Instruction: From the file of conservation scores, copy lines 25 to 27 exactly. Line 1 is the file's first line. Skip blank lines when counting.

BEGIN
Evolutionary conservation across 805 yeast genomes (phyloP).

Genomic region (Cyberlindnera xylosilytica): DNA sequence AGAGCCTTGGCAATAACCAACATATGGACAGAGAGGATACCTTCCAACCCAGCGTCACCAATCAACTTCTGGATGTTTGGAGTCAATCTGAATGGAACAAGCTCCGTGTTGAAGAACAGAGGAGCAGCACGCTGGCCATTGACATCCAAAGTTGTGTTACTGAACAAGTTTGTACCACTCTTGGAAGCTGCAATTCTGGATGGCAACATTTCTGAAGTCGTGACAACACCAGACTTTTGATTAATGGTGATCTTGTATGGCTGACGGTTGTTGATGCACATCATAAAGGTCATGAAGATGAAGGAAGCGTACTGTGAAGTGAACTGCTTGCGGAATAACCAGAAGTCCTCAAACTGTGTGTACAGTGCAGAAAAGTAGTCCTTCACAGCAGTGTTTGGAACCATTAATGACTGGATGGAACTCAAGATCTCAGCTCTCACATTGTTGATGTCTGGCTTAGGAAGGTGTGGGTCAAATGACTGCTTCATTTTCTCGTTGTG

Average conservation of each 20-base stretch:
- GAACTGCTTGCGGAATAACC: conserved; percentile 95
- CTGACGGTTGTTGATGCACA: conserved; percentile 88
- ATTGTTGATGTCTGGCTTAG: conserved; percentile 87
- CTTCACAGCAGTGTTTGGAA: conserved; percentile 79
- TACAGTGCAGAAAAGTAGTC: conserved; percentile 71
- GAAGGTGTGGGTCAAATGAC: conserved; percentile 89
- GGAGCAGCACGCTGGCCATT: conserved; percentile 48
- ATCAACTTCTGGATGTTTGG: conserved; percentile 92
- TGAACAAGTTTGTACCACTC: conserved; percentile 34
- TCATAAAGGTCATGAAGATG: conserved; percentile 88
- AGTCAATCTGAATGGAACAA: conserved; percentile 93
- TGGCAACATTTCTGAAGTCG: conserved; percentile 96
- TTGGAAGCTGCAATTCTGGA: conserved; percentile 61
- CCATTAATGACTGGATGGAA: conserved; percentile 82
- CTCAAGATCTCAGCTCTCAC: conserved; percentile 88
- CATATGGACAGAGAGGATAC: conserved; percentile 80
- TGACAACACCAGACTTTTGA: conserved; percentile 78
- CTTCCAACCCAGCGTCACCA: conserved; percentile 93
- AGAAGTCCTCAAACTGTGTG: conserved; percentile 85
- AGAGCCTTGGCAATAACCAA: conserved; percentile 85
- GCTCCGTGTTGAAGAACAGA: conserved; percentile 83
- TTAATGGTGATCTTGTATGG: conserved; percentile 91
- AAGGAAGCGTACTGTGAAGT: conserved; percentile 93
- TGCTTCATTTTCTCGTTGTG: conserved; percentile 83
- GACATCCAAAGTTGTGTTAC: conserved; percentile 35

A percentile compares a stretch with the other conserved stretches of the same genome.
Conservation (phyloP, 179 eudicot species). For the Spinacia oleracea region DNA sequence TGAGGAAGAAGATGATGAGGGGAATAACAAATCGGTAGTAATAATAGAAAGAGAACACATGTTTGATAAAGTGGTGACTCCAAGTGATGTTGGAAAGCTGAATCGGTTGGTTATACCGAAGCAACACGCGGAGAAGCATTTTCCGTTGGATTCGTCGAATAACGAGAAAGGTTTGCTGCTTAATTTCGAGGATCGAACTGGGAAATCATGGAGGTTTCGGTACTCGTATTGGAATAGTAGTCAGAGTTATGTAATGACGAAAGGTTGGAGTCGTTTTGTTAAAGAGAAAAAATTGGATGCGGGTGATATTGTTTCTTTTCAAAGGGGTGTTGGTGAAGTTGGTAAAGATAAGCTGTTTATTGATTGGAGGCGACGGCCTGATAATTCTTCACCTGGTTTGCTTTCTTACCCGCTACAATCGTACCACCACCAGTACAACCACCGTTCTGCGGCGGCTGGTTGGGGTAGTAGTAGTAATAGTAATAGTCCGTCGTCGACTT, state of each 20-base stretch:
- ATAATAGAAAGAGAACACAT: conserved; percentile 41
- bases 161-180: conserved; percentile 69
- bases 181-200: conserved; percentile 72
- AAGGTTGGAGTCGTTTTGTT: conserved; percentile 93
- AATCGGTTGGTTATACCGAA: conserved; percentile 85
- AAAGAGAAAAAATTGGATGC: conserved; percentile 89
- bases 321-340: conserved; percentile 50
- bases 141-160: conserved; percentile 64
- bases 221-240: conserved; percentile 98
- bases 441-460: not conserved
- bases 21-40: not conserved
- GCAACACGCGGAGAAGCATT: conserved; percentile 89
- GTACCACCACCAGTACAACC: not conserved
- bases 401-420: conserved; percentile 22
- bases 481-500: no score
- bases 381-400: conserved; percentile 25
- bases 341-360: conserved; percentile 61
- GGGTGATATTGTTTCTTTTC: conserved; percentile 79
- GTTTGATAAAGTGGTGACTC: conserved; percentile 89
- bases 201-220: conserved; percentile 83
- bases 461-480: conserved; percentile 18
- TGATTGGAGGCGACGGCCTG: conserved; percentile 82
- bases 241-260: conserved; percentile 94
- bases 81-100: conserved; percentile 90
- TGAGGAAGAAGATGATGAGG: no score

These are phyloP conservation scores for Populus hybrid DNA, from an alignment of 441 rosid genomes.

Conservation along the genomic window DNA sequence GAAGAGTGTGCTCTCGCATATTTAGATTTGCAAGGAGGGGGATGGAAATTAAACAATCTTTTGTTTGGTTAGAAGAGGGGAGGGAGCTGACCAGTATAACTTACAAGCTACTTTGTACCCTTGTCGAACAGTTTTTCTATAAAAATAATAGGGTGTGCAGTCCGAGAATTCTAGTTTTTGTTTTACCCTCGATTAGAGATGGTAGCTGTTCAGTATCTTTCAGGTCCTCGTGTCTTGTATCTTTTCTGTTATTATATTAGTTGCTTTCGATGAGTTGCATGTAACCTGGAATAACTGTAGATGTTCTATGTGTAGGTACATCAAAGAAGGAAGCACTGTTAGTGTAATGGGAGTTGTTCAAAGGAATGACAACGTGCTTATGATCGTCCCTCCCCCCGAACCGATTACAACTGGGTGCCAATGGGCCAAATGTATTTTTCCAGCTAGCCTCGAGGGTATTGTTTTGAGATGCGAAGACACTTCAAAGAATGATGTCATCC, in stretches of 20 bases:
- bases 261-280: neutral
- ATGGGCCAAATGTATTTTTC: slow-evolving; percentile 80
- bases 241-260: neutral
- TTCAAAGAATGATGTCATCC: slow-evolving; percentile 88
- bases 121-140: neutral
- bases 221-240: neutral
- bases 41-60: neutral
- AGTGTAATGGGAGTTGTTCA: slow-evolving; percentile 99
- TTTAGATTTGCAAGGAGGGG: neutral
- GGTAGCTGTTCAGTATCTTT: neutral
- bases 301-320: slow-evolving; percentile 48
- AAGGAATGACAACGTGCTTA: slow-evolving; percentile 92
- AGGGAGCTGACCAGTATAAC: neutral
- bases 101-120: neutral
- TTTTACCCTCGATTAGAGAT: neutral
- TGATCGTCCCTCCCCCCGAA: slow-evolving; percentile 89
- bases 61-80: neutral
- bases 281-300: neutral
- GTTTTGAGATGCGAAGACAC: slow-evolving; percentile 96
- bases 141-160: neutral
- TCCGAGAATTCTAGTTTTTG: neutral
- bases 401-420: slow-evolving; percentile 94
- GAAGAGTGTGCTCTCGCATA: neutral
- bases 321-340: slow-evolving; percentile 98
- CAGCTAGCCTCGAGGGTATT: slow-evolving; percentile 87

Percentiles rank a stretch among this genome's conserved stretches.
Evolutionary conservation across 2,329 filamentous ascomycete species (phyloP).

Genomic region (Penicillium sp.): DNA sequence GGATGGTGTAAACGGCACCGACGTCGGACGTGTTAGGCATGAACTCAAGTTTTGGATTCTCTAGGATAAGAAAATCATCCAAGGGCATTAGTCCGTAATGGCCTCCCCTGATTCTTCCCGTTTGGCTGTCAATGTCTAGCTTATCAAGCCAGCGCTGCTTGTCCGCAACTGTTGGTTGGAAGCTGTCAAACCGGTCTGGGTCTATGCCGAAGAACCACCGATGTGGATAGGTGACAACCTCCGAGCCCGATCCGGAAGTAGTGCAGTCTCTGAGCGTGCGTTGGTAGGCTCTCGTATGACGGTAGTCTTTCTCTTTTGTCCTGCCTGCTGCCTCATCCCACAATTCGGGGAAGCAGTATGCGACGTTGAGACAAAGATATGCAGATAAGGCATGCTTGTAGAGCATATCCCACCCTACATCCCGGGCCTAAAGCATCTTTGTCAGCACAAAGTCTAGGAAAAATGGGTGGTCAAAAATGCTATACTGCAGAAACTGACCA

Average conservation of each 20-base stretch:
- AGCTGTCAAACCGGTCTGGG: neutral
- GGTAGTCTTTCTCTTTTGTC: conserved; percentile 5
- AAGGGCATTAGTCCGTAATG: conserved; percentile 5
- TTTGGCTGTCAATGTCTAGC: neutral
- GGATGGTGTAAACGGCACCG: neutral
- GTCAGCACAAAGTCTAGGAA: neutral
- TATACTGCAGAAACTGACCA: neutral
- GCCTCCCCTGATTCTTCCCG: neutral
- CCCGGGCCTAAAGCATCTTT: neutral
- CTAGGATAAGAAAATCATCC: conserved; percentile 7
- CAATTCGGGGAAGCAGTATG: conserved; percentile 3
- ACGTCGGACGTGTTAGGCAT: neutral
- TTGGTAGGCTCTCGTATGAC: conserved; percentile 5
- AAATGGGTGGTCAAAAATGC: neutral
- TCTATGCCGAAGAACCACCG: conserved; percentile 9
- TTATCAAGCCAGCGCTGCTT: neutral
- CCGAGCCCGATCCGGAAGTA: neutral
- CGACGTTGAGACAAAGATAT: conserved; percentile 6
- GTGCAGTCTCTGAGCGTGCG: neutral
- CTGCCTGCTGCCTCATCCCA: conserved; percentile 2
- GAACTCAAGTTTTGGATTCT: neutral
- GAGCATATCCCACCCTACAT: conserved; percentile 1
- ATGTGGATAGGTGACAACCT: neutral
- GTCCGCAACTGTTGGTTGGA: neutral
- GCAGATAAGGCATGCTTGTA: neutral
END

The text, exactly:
- TTAATGGTGATCTTGTATGG: conserved; percentile 91
- AAGGAAGCGTACTGTGAAGT: conserved; percentile 93
- TGCTTCATTTTCTCGTTGTG: conserved; percentile 83